MAC Cosmetics' Strength campaign.

Earlier this year, MAC Cosmetics released Strength, a new marketing campaign featuring a woman named Jelena Abbou. Ms. Abbou is a figure competitor (similar to bodybuilding, but less emphasis on being huge) and as such is much more muscular that your typical model. MAC has been receiving tons of positive feedback about their choice to feature her.

From Jezebel:

MAC Put A Female Bodybuilder In A Makeup Ad And It’s Beautiful

When I first saw this ad for MAC's new "Strength" collection, it kind of stopped my in my browsing tracks. What an incredible figure that woman has — and what a striking image for a mainstream cosmetics brand to choose as an advertisement.

The woman in the photo is named Jelena Abbou. She is a Serbian-American competitive body builder and fitness model, and she is fucking impressive to look at. I really like seeing her in a makeup ad. Hers is a body that is so different from the usual physical ideal that is shoved down women's throats — the slim, uniformly "toned" but not muscular, waifish model body that we see in every other ad and magazine and T.V. show aimed at women. There's a pretty strong social stigma against women who are "too" muscular, as Samantha Escobar explainsaptly here:

We all know that our society often fat shames people they deem overweight and sometimes body shame those declared too thin, but many men and women consider very muscular women to be "gross" or "unappealing." I find this strange, since — while I don't remotely condone it — fat and thin shamers tend to at least cite health as a typical reason for being assholes. When it comes to insulting muscular females, this logic makes no sense; typically, those women work out frequently and eat incredibly well in order to achieve the bodies they have. Why insult them?

Well-developed muscles are the embodiment of strength, and our culture doesn't value physical strength in women. It might even be a little suspicious of it. A man with a six-pack is supposed to be sexy; a woman with a six-pack is supposed to be "mannish." That stigma is why it's so shocking to see Abbou in a cosmetics ad: she's styled and photographed in a way that glamourizes her and highlights her beauty and her femininity, but the ad also does not camouflage or attempt to minimize her incredible body. (Which is the usual treatment that athletes, particularly female athletes, get in fashion photography — for reference, just consider any time Vogue picks a lovely, slender, female athlete to be in a fashion spread.) In fact, Abbou's muscular arms are the focus of this picture. That's what makes this ad so striking, and so incredibly beautiful.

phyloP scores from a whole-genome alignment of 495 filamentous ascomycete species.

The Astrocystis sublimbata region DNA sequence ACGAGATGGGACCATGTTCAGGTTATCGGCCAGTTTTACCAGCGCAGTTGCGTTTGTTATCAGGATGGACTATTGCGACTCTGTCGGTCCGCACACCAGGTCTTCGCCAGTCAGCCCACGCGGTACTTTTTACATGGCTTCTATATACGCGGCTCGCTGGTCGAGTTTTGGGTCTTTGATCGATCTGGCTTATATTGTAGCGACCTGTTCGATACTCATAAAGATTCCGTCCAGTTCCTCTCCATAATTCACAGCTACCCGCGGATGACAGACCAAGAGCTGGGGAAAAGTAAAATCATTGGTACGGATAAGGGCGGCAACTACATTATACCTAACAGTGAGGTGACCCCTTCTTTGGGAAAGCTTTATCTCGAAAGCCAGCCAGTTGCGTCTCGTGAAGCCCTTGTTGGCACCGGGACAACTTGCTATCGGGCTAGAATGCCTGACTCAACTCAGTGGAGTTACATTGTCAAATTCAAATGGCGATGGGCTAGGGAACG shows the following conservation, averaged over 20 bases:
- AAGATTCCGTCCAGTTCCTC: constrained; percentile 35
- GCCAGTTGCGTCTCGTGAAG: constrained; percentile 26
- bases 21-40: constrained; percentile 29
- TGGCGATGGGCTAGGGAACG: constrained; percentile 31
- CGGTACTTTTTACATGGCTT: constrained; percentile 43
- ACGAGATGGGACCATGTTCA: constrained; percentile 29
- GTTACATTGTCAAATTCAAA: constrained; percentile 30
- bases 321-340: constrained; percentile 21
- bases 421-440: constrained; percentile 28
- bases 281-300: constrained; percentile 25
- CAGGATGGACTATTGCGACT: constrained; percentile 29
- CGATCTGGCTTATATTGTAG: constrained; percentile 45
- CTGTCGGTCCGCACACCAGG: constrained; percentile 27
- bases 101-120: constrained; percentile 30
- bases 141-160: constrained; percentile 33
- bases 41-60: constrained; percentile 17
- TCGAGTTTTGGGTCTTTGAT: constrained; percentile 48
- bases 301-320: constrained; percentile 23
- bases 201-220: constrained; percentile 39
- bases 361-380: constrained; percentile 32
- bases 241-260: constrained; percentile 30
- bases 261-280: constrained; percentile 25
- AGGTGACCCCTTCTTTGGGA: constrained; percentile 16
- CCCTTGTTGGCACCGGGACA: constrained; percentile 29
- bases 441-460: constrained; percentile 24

Here's the copy from MAC that goes with the campaign:

I am a women: fearless, elegant, strong. We love women who strike powerful poses, stand out, redefine the notion of beauty…and do it with an inner/outer strength that’s irresistible and impossible to ignore. Colour is a vehicle for a women to flex their femininity and MAC’s New collection reflects this state of mind and style. It starts with dramatic eyes defined by two Eye Shadow Quads that sculpt and highlight, precision Penultimate Eye-Liner and extra-volumizing Opulash. Lips plump up with vivid colour to project power while Powder Blush in Natural Tones softly chisels cheeks. And, nailing it for overall presentation, MAC’s High Gloss Nail Lacquer.

While I think it's fantastic that MAC has chosen a very obviously muscular woman as the face of their new campaign (and she is very attractive), there's something about it that also bugs me. Perhaps it's the insidious nature of this type of advertising - i.e., MAC is trying to win customers over by appearing progressive, while still promoting a very specific beauty ideal. Or perhaps it's because it's MAC, a company that depends on vanity to make money (not that we're not all vain, mind you). Maybe it's also that Ms. Abbous fake breasts also seem to contradict the idea being promoted here - i.e., that there is more than one beauty ideal. Or possibly it's the fact that Ms. Abbou is still conventionally very beautiful, despite being muscular. Or maybe I'm just full of beans. Feel free to tell me so.

Here's a video clip of Ms. Abbou in action: